Tuesday, December 17, 2013

Theme for Christmas of 2013

Every year, my mother-in-law wishes to do a theme for Christmas.  A few years ago, it was a Mexican theme and one year it was just a rainbow theme.  We always try to do something different to help break the monotony of the boring Christmas ham, yadda, yadda, yadda.  This year, while mulling around a few ideas, we turned down the Medieval themed meal for comfort food.   

It is a good idea, all in all.  Turn a meal, that traditionally has one person becoming a slave to the kitchen and making everything, into a meal that everyone makes their favorite items and brings them in.  This is exactly what Andrew Zimmern uses as the theme for his show.  You can learn so much about someone by sharing their favorite food or their favorite meals.  Some of the things we have to look forward to are Macaroni and Cheese, Peanut Butter and Jelly Sandwiches and Ice Cream.  What did I pick?  Let me tell you a little story...

Long ago, my grandma used to cook a lot.  She was your regular, St. Louis style, German American woman.  She was born in 1923 in St. Louis, and even talked to me about when she was young, she worked at the Old Shoe Factory, down on Washington, before there were any stores, shops or even restaurants down there.  It is hard to think of how St. Louis actually was, almost 90 years ago, but it is true that a lot has changed in this time.  So, my grandma, whom had parents that had a farm, and then sold the farm to work in factories and manual labor, to provide food and education for their children, still taught the good values of their culture.  My grandma, since she was a woman, was required to learn to cook, so she could be in charge of feeding a family one day.

As far as 3 generations ago, including my grandparents, the ascendants were still born in Missouri.  Missouri was still Missouri, in the 1800's, and places like Rock Creek, Mattis and St. Ann still exist today, but have been consumed by the County.  In fact, some of my family, settled down on a nice piece of farmland, in Mattis, Missouri.  Mattis, is now only the name of a road, off of Tesson Ferry, near St. Anthony's Hospital.  My family, had the large farm with a small road to get to it.  The name of that road, is now Bauer Rd.  Anyway, with my family being in St. Louis, since the mid 1800's, you would figure that they would completely become American and lose all hopes and sense of identity: but this was not the case.  I think the best way to keep a culture or a history, is actually through food.  In this case, my grandmother continued to make German and Austrian style foods and meals, for our whole family.

My generation, has little or no idea of what my grandmother's generation went through.  My Generation X, has no culture, that we are fearing could be lost if we don't tell someone about it.  Moreover, in particular, my comfort food meal is Sauerbraten and Kartoffelkloesse.  I don't have a cool meal or food item that I can one day pass the recipe off to my kids and say, this is a piece of your heritage, because when my grandma wasn't cooking German food, my family was eating regular, cheap, unhealthy, American style, fast food.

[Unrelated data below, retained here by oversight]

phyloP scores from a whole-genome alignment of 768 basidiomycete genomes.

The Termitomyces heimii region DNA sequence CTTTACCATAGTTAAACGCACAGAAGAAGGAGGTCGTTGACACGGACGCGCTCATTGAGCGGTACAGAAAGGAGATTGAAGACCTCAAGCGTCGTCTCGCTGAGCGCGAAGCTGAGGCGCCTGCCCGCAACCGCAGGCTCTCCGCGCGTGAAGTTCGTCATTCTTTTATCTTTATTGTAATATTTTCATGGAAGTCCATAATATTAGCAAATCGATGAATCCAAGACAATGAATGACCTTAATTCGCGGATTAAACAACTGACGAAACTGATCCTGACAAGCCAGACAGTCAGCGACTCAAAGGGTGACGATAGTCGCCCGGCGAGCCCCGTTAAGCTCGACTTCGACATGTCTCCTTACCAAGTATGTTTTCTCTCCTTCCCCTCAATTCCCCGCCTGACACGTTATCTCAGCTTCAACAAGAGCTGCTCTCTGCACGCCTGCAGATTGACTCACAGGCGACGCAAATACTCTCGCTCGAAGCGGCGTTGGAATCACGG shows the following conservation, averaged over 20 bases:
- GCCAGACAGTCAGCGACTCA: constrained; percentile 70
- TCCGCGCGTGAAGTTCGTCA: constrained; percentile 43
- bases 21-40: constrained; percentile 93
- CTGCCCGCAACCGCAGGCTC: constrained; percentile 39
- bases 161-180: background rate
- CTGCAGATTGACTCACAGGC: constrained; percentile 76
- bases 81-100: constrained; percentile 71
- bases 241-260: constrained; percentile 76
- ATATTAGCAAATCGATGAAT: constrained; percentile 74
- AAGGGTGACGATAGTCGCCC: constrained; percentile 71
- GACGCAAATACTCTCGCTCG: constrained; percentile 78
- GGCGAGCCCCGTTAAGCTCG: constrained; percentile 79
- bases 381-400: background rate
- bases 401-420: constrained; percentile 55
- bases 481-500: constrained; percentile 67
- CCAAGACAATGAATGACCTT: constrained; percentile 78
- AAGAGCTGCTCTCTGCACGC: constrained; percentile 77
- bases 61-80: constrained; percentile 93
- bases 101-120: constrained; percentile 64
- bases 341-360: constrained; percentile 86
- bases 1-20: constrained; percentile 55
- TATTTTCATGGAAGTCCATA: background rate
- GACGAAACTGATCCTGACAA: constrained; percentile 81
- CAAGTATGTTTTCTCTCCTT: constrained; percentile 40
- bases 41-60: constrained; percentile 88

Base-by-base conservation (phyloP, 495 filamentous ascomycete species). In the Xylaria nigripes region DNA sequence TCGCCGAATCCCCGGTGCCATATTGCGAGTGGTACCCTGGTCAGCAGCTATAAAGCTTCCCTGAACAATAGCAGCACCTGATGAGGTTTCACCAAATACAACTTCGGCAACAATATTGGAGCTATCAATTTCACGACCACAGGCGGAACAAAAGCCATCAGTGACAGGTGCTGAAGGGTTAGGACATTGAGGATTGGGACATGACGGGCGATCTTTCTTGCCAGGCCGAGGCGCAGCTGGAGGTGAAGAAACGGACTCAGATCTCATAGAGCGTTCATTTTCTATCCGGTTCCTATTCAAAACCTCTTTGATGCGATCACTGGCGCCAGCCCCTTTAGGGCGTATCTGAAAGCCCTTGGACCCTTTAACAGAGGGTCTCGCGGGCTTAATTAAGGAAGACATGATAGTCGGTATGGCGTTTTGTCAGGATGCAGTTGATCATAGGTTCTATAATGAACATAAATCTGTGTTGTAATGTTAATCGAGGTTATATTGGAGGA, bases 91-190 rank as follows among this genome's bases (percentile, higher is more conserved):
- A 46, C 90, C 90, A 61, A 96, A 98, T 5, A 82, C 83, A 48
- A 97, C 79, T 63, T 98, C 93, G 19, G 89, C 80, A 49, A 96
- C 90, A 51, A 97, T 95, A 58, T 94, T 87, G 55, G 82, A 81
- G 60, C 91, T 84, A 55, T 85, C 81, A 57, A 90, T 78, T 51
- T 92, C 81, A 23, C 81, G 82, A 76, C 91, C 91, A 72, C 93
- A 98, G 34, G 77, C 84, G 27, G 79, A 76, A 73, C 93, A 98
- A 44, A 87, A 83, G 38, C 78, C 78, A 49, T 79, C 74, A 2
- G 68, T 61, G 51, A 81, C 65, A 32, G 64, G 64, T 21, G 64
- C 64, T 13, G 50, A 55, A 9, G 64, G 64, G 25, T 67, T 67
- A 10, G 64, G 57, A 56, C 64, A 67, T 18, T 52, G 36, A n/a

Anyways..., when I was young, my grandma would only cook German food once a year.  She didn't cook much, normally because she only lived with my Grandfather and neither one of them would eat that much food.  A cool thing that my grandma did, was allow every one of her 3 children, to name a meal of their choice, and then when it was their birthday, she would create it and everyone would come over.  I don't know nor remember what my uncle and aunt had as their meals of choice.  I can tell you, that my father, had Sauerbraten and Kartoffelkloesse with Sweet and Sour Green Beans (I can't find the German name for this).  Everyone would sit at the dining room table, with my Grandfather at the head of the table and my Grandmother at his side corner.  The kids, myself included, would sit at the end, sharing the piano bench as an extra seat.  Now, every year, I would watch all of the grown ups, eat the fantastic food and the kids, like myself and my brothers, as we were the first grandchildren, would eat a scaled down version of normal pot roast and canned green beans.

Around 10 or so, I remembered that I thought it was time to try what the adults were raving about.  I told my dad that I didn't want the kid stuff, as I watched my older brother take each bite in utter delight.  I had myself a small piece of Sauerbraten, two large Kartoffelkloesse, smothered in gravy, and a large dinner roll.  I had the plate back in front of me, and reached into the dark colored meat with my fork, eager to try it.  It was delicious.  There was this tart, sour and bitter flavor that is so remarkable and goes well with the savory umami of beef that everything went together almost like a machine.  I well-oiled German machine. Well combined with the Kartoffelkloesse, which are basically large baseball sized potato dumplings, every bite reminds me of eating roast beef with some salt and vinegar potato chips.  You have such a unique and delicious flavor that both compliment each other so well.

So, what are you doing for Christmas?          

No comments:

Post a Comment